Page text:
While former Tory Prime Minister Harold Macmillan likened the sale of British Telecom, British Gas, and British Airways to “selling off the family silver”, Lawson revelled in the advent of “people’s capitalism”.

It was capped by another of the Chancellor’s enthusiasms, the October 1986 “Big Bang”, which swept away the City’s restrictive practices.

However, despite the Conservatives winning a third term in 1987, trouble was on the horizon, both for the economy and the relationship between Prime Minister and the Chancellor. Thatcher, always conscious of her status as “First Lord of the Treasury”, resented the fact that Lawson “did not generally like to seek or take advice”.

Lawson, by contrast, believed there could “only be one Chancellor”.

As interest rates were hiked to douse rising inflation, Thatcher fretted at Lawson’s supposedly awry political judgment. Valuing intellectual consistency, he later asserted the heretical belief that Thatcherism did not mean “whatever Margaret Thatcher herself at any time did or said”.

Ironically, while Thatcher prided herself on her acute awareness of what “our people” would stand for, it was Lawson who warned her that the poll tax, flagship of her third term, was “completely unworkable and politically catastrophic”.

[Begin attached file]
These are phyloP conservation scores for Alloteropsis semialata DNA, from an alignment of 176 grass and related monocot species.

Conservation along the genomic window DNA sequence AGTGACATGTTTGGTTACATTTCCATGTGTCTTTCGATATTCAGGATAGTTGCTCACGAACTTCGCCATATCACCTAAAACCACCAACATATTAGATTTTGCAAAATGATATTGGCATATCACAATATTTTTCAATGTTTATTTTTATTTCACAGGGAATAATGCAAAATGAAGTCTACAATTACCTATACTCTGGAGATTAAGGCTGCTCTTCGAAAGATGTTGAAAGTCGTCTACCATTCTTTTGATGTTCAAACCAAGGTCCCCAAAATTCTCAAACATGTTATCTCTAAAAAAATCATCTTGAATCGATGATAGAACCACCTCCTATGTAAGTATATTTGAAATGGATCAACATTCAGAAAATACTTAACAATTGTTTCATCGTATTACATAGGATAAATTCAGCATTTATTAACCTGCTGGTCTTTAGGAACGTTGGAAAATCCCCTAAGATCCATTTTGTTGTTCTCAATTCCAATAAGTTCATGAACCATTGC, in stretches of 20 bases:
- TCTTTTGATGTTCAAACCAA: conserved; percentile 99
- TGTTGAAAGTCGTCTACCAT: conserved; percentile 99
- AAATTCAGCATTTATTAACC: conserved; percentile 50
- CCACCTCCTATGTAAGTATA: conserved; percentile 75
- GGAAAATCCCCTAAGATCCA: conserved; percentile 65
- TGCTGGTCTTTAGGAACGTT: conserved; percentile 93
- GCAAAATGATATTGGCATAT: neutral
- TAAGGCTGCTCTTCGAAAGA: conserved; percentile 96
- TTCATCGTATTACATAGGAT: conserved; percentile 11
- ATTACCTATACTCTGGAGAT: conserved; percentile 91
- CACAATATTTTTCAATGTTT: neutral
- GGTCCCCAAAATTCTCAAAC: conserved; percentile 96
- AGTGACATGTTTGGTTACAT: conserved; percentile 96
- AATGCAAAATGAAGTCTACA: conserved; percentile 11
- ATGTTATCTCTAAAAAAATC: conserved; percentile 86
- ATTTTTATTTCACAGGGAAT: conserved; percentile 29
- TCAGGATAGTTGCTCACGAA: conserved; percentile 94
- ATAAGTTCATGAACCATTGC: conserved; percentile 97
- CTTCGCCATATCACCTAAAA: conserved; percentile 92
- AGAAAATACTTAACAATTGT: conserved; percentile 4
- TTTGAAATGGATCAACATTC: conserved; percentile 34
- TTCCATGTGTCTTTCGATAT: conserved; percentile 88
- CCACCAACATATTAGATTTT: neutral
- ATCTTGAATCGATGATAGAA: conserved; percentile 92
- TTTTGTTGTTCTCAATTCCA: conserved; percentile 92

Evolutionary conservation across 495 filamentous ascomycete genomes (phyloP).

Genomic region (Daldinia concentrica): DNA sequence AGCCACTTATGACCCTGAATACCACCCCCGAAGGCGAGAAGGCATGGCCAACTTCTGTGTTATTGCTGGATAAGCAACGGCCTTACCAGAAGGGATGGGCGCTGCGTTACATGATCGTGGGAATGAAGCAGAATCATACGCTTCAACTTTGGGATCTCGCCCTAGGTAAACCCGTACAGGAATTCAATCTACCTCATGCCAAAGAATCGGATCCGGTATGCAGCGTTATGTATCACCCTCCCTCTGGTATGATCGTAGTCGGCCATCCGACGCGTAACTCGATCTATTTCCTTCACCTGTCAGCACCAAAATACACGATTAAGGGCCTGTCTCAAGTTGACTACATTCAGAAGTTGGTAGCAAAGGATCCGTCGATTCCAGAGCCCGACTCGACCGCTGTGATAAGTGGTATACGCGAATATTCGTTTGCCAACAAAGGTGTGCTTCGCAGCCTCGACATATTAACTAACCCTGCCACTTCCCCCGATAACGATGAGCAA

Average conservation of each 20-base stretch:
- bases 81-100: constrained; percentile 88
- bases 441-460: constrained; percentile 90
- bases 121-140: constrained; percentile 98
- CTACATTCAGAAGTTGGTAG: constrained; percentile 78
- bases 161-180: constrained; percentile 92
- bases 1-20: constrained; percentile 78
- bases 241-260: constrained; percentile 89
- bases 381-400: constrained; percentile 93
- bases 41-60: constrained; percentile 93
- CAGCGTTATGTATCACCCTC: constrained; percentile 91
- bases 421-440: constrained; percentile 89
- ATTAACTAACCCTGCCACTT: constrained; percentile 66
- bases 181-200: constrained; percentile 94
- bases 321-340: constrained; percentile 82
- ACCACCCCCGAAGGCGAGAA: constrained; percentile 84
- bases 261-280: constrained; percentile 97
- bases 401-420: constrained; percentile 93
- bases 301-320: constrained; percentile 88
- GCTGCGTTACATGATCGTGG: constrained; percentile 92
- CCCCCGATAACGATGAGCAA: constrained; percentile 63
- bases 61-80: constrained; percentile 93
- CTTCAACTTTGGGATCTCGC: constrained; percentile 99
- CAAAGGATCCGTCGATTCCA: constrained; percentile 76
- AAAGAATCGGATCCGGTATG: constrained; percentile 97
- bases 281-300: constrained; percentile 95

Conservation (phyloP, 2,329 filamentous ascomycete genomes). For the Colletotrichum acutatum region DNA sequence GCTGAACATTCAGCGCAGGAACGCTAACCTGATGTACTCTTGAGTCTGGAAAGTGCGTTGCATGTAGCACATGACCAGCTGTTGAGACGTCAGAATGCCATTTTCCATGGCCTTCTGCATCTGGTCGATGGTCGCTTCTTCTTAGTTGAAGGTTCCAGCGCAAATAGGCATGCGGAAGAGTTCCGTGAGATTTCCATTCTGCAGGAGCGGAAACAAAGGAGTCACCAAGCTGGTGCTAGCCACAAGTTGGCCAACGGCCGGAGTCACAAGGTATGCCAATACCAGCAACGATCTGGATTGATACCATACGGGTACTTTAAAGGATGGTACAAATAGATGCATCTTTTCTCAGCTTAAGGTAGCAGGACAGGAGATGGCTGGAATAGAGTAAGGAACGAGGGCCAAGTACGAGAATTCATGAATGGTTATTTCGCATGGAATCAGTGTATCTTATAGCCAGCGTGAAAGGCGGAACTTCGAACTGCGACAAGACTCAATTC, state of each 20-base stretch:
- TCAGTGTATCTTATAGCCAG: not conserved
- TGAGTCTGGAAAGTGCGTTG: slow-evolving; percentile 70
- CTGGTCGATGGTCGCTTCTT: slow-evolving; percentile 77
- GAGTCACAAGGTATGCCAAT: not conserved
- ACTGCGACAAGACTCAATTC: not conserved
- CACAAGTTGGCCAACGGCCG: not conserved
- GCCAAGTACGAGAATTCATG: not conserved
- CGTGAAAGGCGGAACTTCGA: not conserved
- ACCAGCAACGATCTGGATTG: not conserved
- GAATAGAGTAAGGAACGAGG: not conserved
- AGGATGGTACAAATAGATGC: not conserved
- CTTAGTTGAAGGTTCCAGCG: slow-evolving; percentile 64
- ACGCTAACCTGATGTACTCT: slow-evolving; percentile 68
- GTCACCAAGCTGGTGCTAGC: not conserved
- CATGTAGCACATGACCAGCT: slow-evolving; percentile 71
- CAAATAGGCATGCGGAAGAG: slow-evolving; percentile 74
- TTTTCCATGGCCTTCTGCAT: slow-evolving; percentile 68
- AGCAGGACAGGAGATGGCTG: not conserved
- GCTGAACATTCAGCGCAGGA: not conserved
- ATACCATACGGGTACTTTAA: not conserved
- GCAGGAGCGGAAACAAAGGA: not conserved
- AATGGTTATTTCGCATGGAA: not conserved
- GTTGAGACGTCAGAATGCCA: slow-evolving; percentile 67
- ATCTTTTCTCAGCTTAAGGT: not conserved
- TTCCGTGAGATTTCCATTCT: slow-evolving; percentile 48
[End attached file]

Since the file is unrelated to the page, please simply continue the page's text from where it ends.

Thatcher’s ire grew as she came to believe that Lawson was pursuing “a personal economic policy without reference to the rest of the Government” and, while publicly lauding his swingeing top-rate tax cuts in 1988, she confided to close aides that the Chancellor was “a gambler”.

Behind closed doors, they rowed ferociously: Lawson resented her aggressive manner, Mrs Thatcher his alleged deceptions. He considered resigning, she toyed with firing him. In May 1989 matters came to a head when she appeared to blame him for inflation.

When Lawson threatened to quit, she uncharacteristically backed down and apologised. But it was merely a temporary truce. Less than six months later Lawson threw in the towel when Thatcher refused to sack Sir Alan Walters, her economic adviser, despite his public attacks on the Chancellor.